The first Women in Plant event, organised by the Scottish Plant Owners Association (SPOA), has been hailed a success.
The event, which sold out in advance, took place earlier in October at the Cromlix Hotel in Dunblane. It was an open forum for all women in the plant industry.
The SPOA organised the event so that women could have a platform to share their views and ultimately to use those insights to help create a more inclusive industry. Amy Monaghan, Director at Arvill Plant and Tool Hire, helped lead the event and facilitate discussion.
Speaking about the event, Amy said: “The great thing about this event was the variety of women there. We had apprentices, one girl still in school, women who left other secure careers in the NHS and teaching to fulfil their passion and one woman who had been in the industry for 36 years and worked her way up the ladder.”
The discussions throughout the day highlighted some common challenges that women experience in the plant/construction industry. The challenges included practical issues such as a lack of PPE designed with women in mind, to more cultural challenges around society’s expectations of women in the world of work.
Amy continued: “Employers looking for experience was a common challenge faced by the women with that experience being hard to obtain, especially for those who don’t have family in the industry.
“Unsurprisingly and by no means unique to our industry, was the challenge of childcare. The working day begins at 7am for most operators or engineers and doesn’t end until 5pm or later. Unfortunately, we still live in a society where women are the main caregivers and with a lack of flexibility within the roles, it is difficult for women to carve a career for themselves.”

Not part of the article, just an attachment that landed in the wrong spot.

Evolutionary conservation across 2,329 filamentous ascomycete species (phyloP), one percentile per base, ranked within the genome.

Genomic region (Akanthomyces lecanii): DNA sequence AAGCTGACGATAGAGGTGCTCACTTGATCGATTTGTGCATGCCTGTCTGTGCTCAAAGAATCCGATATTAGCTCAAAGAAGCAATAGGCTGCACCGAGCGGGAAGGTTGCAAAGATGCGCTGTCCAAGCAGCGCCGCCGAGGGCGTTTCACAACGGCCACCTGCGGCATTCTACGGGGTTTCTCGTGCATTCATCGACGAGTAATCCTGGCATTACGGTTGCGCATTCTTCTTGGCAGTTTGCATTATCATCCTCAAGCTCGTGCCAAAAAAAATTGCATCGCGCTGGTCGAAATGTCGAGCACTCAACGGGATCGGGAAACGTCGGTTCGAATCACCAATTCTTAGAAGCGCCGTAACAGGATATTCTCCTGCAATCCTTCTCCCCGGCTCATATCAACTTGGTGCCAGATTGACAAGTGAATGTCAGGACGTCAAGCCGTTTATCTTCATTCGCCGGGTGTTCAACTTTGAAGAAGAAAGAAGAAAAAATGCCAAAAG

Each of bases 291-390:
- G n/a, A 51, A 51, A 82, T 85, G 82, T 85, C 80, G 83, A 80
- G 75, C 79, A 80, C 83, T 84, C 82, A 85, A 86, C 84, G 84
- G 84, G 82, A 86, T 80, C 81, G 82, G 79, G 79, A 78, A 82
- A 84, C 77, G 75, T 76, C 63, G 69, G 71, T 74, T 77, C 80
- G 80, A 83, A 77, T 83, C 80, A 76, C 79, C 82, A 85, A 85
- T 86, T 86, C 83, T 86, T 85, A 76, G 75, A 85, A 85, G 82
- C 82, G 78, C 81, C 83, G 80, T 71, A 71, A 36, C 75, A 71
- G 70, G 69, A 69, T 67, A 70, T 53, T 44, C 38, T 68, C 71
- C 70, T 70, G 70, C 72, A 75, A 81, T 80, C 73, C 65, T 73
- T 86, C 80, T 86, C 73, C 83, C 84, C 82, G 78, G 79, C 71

Two women who attended the event were Clare MacMillan from GAP Group and Fiona Scott, who operates tracked excavators for Tom Grant Plant and RRVs and rail bugs for Story Plant. Clare has been in the industry for 36 years, since she was 16, and has risen through the ranks at GAP.
Speaking about the event, Clare said: “I felt this was a worthwhile and positive start to raising awareness for woman in construction. It was a good day with a wide variety of skills around the table. Those there were very positive and gave some helpful insights into their personal experiences.
“When I started at 16, on the Youth Training Scheme (YTS), I never thought I would be the general manager of my own welfare depot in Harthill. I put this down to my work ethic and rising to the challenge of being successful in a man’s world. I always try to take the positives from any situation and ensure I give 100% every day. I love the banter in my job and that hard work pays off.
“Sometimes you think to yourself, it shouldn’t be this difficult, and that is why you need to believe in yourself and your own ability. I started in 1987 and have never looked back. My advice to other women starting out in the industry is always ask if you are unsure about anything and push yourself because you want to not because you feel you have to.”
Fiona added: “I thought it was a brilliant opportunity to meet like-minded women who share the same passion. I loved hearing where people had come from and the jobs they did. I felt the support from everyone in the room was great. It was constructive, and we addressed lots of issues with a really positive attitude.”
Callum Mackintosh, President of the SPOA, concluded: “I’d like to thank everybody that took the time to attend the Women in Plant event. For me, what came across very clearly is the need to open everybody’s minds to a career in construction or the plant industry from an early age. It is very much still the case that stereotypes persist either at home with parents or in schools when it comes to career choices for young women.
“This is something the SPOA is keen to address, and we have already started working closely with Developing the Young Workforce (DYW) in Scotland to meet with pupils and teachers and introduce them to our industry. I would also add that this challenge is by no means unique to females, the SPOA is working hard to encourage all young people to consider a career in plant.
“As for women who are working in our industry, then I will reiterate that the SPOA is committed to helping women have a voice and we will do all we can to ensure that their professional experience is a positive one.”